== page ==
The majority of that total is comprised of a £40.27m portfolio of GLI loans that have transferred into shares in the fund. £12.4m of fresh capital has been raised via the London Stock Exchange listing (LSE). The vehicle will begin trading on the Specialist Fund Market of the LSE from tomorrow, under the ticker “GLAF”.
GLI first confirmed plans to launch a Closed End Fund (CEF) in June. The initial £40.27m portfolio is comprised of 55 separate loans, ranging between £35k and £9.53m in size. The largest exposures contained within that portfolio are £14.6m to FundingKnight, £5.1m to Legion Trade Finance, £3.7m to Proplend and £2.3m to LiftForward. Those four platforms alone represent four different segments of the alternative finance space: peer-to-peer business lending, trade finance, commercial property finance and balance sheet lending. Therein lies perhaps the key strategic advantage of the GLI Alternative Finance fund: diversity.
We caught up with GLI CEO Geoff Miller to learn more about the newly launched vehicle.
Miller first explained that the GLI fund faces a large amount of origination to fill from the outset, and he expects to deploy the £12.4m very quickly. Further share issues will likely roll around fast, but in the short term Miller expects to exploit the fund’s ability to obtain leverage. Much like rival fund P2PGI, GLI Alternative Finance has the ability to apply leverage of up to 150% of the value of its asset under management, although Miller suggested that he’ll likely be employing around 100% leverage for the first few months.
The fresh injection of share capital will be deployed across the vast majority of GLI's debt-based portfolio platforms. The fund will thus be diversified by, in Miller’s worlds, “duration, geography and type of lending”.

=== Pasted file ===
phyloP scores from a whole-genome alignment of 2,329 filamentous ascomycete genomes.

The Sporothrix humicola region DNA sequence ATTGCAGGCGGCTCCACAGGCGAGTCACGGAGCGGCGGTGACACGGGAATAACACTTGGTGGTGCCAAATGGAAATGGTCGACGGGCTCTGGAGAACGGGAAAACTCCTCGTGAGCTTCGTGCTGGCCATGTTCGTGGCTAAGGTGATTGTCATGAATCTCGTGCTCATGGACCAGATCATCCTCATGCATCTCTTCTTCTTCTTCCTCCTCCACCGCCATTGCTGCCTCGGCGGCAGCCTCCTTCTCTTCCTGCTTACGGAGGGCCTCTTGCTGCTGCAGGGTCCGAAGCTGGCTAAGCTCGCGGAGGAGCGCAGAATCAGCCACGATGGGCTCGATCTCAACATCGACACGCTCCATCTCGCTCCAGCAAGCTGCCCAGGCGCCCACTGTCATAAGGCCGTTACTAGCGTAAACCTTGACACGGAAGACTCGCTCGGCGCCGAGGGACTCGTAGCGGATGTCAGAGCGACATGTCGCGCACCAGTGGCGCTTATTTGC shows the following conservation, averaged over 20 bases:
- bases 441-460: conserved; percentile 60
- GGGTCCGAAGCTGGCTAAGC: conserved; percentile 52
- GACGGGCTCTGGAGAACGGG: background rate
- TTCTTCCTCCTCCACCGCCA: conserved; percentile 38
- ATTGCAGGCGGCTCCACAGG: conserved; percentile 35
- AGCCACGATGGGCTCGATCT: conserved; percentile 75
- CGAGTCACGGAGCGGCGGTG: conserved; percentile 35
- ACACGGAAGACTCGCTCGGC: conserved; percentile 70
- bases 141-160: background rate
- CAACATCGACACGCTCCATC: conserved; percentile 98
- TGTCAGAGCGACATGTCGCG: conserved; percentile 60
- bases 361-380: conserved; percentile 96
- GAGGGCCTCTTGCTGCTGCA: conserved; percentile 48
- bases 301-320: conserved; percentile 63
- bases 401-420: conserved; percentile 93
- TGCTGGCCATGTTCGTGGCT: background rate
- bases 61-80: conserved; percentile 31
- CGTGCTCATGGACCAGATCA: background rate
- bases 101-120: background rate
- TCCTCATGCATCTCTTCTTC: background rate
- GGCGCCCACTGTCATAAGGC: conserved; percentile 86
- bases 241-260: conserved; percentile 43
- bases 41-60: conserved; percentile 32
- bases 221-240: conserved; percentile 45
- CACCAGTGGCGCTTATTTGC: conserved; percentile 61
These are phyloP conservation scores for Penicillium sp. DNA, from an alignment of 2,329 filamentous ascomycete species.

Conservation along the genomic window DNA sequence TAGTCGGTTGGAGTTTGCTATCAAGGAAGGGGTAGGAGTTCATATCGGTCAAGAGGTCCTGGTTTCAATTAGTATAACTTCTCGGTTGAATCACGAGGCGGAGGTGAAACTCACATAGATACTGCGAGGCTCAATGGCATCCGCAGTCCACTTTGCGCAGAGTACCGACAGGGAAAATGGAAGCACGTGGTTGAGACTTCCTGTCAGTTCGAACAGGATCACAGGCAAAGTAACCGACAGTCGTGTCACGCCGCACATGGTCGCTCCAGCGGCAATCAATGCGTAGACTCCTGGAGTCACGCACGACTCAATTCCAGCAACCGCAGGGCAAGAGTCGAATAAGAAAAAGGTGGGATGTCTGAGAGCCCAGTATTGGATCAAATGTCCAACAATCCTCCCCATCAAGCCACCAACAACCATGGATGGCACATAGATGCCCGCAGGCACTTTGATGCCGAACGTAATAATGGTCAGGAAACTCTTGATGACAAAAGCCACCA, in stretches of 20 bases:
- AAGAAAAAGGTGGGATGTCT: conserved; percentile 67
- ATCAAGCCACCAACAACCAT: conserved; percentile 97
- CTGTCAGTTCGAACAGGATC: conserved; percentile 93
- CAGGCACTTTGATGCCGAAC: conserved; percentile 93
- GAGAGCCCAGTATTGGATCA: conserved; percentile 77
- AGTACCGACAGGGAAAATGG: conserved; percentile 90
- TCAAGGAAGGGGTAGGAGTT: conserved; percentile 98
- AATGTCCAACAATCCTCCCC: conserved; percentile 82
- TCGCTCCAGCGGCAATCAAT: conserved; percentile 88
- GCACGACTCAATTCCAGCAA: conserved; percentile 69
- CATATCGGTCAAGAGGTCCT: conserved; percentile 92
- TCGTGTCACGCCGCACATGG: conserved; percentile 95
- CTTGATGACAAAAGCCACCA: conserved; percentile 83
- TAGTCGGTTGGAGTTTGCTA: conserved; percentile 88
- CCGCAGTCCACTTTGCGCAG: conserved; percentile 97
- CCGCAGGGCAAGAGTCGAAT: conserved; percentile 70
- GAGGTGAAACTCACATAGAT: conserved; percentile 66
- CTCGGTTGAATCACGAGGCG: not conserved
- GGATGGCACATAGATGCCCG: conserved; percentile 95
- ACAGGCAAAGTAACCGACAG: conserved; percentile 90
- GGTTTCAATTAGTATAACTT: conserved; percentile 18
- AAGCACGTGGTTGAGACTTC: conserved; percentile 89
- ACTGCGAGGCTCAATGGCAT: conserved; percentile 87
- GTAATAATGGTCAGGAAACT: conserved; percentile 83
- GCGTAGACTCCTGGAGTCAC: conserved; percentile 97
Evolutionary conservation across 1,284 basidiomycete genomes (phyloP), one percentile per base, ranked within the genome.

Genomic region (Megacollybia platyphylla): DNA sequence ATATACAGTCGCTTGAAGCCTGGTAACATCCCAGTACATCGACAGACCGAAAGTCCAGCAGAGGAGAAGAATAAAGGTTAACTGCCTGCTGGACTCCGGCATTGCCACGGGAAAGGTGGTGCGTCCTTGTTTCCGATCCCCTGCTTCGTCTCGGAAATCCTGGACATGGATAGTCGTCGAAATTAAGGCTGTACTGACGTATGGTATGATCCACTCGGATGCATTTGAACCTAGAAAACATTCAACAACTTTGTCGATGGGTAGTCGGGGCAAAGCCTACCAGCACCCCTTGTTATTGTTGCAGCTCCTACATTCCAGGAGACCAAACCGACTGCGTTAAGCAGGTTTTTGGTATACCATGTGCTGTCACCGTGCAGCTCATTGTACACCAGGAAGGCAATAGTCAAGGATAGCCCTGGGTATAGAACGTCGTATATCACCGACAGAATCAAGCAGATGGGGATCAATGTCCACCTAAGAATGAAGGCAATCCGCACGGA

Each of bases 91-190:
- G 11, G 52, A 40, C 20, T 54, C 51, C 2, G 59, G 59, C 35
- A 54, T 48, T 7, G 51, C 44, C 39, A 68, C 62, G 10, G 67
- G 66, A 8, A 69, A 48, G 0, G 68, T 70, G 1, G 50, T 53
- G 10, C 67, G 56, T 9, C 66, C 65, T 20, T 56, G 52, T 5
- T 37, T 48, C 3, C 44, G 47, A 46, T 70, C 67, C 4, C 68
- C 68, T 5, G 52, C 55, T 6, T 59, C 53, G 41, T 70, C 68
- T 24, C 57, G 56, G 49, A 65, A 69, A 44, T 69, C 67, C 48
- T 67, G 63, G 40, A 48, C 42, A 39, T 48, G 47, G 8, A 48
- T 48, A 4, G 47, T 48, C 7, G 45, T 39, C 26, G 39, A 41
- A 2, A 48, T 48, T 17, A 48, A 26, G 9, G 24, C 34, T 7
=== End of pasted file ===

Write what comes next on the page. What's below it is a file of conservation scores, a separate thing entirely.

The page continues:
The breadth of exposures that sit within the fund is perhaps its greatest strength. GLI can work with SME finance providers irrespective of the style in which that provider is funding businesses. This may become especially relevant as platforms globally begin to tinker with their capital structures. Take OnDeck, for example, which today operates as both a balance sheet and marketplace lender – after originally operating as the former only. Said Miller:
“We want to be able to look at a piece of paper simply on the basis of risk reward, we don’t want to have to distinguish based on what type of originator sits behind it.”
The other major fund structures (P2PGI, Victory Park Capital, Ranger Direct Lending) each play within a more clearly defined space – whether it be marketplace lending or direct lending. Not so for GLI. Miller’s fund also has the ability to buy primary or secondary market paper. Furthermore, the GLI fund isn't limited to investing only via the companies within which it holds an equity stake (see, for example, the platform's budding relationship with Legion Trade Finance).
Miller also highlighted the GLI fund’s ability to adopt a subordinated position within the funding structure of its balance sheet lending partners. Take Trade River Finance, for example, which is funded by a Santander credit facility. Or The Credit Junction, which has a similar relationship with Victory Park Capital. GLI is able to enter into these capital structures in a first loss taking position – in return for a higher rate of interest. Miller doesn’t consider the risks of such a position to be unpalatable, largely because the originator itself is on the hook before GLI is.
The GLI Alternative Finance fund will play an important role in the company’s master plan, which has been pieced together over several years of patient work. On the driving vision behind the fund, Miller simply concluded:
“What we’re trying to do is provide an institutional, broadly based exposure to the SME finance sector as a whole.”